First impression on unpacking the Q702 test unit was the solid feel and clean, minimalist styling.
Sigma DP1x digital camera
Sigma DP1x review: A compact camera promising professional digital SLR quality - at a DSLR price
The Sigma DP1x is a compact camera promising professional digital SLR quality - at a DSLR price
- Decent battery life
- Expensive, sensor is not especially sensitive, slow auto-focus
We wish we could report that this Sigma DP1x camera is expensive, slow and awkward to operate; yet capable of taking stunning pictures to make it worth every penny of its asking price.
Price$ 999.00 (AUD)
Sigma is known for its third-party lenses for popular digital SLR cameras, as well as a modest line in complete cameras too.
The Sigma DP1x is positioned as professional compact camera, with high-quality optics and good sensor, in a no-frills metal case.
Unusually for any compact, the non-removable lens has no zoom function whatsoever. There are two telephoto-style zoom buttons on the back face, but they only serve to digitally zoom in and out on shot pictures (and also double up for exposure controls).
At heart is a proprietary Foveon X3 sensor from Sigma, a large CMOS device far larger than used in most compacts. Sigma's unique sensor tech claims to offer better image quality than any other brand's sensor, thanks to direct-image processing that doesn't require RGB filters to create full-colour output.
The Sigma DP1x camera is unashamedly low-tech in its design and features. That is, it doesn't offer the common consumer treats like smile sensing, panorama scene-stitching, GPS tagging or high-definition video.
It doesn't even include preset scene modes, although you can create your own user presets. Also absent is any image stabilisation.
It does offer RAW mode, as well as RAW+JPEG for photographers who want to extract the best from captured photos.
The mode dial on top resembles a DSLR's, with MSAP settings for manual, shutter- and aperture-priority, and program modes.
A rather slow auto-focus is joined by a manual focus option, using a small thumbwheel to adjust. With only the rear to LCD to compose, you need to zoom in for manual focusing, by first pressing the OK button in the centre of the five-button compass rose.
The 16.6mm F4 lens on the Sigma DP1x has a slight wide-angle effect, able to record an expansive scene, although there is some geometric distortion apparent toward the image corners.
With the attention on professional control rather than consumer bells and whistles, we found the Sigma DP1x a difficult camera to operate.
Exposure was often a hit-and-miss affair on the Sigma DP1x despite our patient flipping through the three metering modes and painstakingly adjusting exposure in either M, S or P modes. Many pictures came out badly over- or under-exposed – and this is despite the author's hard-earned experience of using the equally obstinate Sigma DP2 compact.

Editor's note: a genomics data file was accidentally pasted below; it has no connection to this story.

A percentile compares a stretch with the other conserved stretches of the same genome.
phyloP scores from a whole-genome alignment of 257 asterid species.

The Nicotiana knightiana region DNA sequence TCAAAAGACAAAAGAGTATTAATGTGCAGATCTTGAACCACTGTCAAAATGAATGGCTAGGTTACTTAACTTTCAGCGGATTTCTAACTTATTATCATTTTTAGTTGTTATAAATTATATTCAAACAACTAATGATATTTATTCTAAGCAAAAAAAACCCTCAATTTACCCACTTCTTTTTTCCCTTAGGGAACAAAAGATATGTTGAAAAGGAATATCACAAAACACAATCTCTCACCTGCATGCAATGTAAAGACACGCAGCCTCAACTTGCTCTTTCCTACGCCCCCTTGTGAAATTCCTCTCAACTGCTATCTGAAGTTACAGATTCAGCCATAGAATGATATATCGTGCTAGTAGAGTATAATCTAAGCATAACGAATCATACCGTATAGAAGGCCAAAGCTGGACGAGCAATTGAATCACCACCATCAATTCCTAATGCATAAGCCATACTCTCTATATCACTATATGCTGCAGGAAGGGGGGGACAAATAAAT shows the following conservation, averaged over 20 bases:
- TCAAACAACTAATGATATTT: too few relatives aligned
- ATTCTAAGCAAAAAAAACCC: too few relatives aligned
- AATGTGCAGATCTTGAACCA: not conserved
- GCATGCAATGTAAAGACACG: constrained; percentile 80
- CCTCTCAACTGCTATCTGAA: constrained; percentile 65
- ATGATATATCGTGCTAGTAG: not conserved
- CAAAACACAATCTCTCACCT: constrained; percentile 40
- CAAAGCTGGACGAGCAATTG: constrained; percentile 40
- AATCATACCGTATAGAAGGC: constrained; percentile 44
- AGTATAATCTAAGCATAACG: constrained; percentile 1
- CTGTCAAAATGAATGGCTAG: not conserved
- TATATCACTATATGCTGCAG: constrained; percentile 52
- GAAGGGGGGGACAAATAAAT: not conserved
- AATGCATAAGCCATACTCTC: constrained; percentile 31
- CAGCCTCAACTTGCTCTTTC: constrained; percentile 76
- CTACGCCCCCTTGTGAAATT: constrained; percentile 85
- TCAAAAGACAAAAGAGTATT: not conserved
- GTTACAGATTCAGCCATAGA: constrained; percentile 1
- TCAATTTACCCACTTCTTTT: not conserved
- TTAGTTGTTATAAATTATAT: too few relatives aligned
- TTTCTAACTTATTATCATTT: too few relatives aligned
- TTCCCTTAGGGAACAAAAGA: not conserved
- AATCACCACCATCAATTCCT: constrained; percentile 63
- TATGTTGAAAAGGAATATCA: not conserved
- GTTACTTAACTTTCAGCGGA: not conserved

We hoped that with a large sensor and good quality glass, convincingly high-quality pictures wouldn't be too hard to achieve this time. In reality, the raw quality available disappointed.
The sensor is not especially sensitive, and often needed ISO speed set to at least 400 to capture indoor scenes without blurring.
Unfortunately, even at ISO400, noise levels were higher than we'd hope for a pro-level camera. There is a built-in flash, but it's very underpowered for any subjects more than a thre or four feet from the camera.
It's also a slow camera to work with, as if its processor was underpowered, taking several seconds for captured images to appear on the rear screen.
Video quality is so poor we wonder why Sigma bothered to include it at all. At 320x240 pixels it's very low resolution, and would be bettered by a five year-old mobile phone.
It its favour, battery life was good (mitigated perhaps by the difficulty in squeezing off many shots so easily), and the camera never crashed in the period we were testing it.
We wish we could report that this Sigma DP1x camera is expensive, slow and awkward to operate; yet capable of taking stunning pictures to make it worth every penny of its asking price. Unfortunately we only found the first part of that statement to be true. As much as we wanted to coax some of the lauded pro quality from this compact, it proved slow and inaccurate to use, with so-so images to show for it. Ultimately we found image quality inferior to what can be found on cheaper, and it must be said, far more user-friendly cameras.
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GGG Evaluation Team
For work use, Microsoft Word and Excel programs pre-installed on the device are adequate for preparing short documents.
The Fujitsu LifeBook UH574 allowed for great mobility without being obnoxiously heavy or clunky. Its twelve hours of battery life did not disappoint.
The screen was particularly good. It is bright and visible from most angles, however heat is an issue, particularly around the Windows button on the front, and on the back where the battery housing is located.
My first impression after unboxing the Q702 is that it is a nice looking unit. Styling is somewhat minimalist but very effective. The tablet part, once detached, has a nice weight, and no buttons or switches are located in awkward or intrusive positions.
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